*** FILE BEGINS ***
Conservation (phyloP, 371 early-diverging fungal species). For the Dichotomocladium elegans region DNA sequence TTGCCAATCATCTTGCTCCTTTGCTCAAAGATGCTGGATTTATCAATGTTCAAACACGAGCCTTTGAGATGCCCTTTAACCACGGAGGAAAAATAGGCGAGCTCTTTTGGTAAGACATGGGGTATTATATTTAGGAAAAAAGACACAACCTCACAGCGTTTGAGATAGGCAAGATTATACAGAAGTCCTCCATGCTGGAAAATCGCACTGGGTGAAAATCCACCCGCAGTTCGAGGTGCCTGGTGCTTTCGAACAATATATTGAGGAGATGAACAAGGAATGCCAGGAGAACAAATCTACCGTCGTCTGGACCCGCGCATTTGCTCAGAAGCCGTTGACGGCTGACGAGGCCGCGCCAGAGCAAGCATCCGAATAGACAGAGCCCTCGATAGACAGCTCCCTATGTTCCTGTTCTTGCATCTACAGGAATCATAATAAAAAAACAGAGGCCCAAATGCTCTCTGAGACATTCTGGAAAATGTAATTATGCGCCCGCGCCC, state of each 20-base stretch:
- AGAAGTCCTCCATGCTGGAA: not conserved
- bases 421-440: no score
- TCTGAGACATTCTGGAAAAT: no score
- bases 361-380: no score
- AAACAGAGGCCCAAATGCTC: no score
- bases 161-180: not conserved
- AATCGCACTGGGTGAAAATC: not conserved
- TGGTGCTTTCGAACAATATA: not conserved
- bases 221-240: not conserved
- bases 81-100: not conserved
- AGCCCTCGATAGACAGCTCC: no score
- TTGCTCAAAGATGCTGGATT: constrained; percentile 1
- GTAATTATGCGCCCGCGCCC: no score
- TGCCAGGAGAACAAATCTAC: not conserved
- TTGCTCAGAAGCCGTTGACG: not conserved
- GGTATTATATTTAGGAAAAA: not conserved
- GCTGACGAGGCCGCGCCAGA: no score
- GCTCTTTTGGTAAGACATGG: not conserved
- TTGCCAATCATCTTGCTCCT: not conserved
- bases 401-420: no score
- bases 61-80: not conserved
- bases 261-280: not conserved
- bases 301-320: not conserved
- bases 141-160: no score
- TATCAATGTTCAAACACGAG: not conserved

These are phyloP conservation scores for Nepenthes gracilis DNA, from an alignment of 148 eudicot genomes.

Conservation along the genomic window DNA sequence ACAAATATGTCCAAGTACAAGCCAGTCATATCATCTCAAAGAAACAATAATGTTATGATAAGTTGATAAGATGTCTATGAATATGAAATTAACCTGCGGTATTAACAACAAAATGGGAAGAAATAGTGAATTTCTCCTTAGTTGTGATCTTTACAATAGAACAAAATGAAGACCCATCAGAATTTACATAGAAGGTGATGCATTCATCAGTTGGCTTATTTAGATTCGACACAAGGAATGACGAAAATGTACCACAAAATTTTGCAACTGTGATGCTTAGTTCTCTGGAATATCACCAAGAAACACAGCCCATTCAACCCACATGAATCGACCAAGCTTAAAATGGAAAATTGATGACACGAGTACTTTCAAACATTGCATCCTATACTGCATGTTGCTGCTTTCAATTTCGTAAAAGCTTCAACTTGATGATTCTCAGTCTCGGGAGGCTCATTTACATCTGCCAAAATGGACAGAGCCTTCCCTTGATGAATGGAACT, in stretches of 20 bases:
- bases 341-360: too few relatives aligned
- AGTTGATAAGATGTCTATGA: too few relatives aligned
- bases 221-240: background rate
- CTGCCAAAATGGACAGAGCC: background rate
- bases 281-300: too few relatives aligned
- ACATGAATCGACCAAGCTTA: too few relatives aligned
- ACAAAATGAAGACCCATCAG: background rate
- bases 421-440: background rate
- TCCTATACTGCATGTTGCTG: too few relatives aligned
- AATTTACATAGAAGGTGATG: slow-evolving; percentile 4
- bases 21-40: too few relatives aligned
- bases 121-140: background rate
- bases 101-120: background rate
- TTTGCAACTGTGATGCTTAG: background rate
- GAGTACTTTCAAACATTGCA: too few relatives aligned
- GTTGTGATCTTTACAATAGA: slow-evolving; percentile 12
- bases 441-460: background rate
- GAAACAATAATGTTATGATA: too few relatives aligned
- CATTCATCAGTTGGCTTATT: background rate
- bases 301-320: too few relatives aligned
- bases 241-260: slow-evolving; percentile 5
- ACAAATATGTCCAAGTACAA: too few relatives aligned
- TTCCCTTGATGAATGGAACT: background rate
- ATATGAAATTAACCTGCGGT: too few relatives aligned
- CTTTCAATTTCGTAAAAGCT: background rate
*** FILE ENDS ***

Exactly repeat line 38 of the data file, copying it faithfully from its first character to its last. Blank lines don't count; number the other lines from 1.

- AATTTACATAGAAGGTGATG: slow-evolving; percentile 4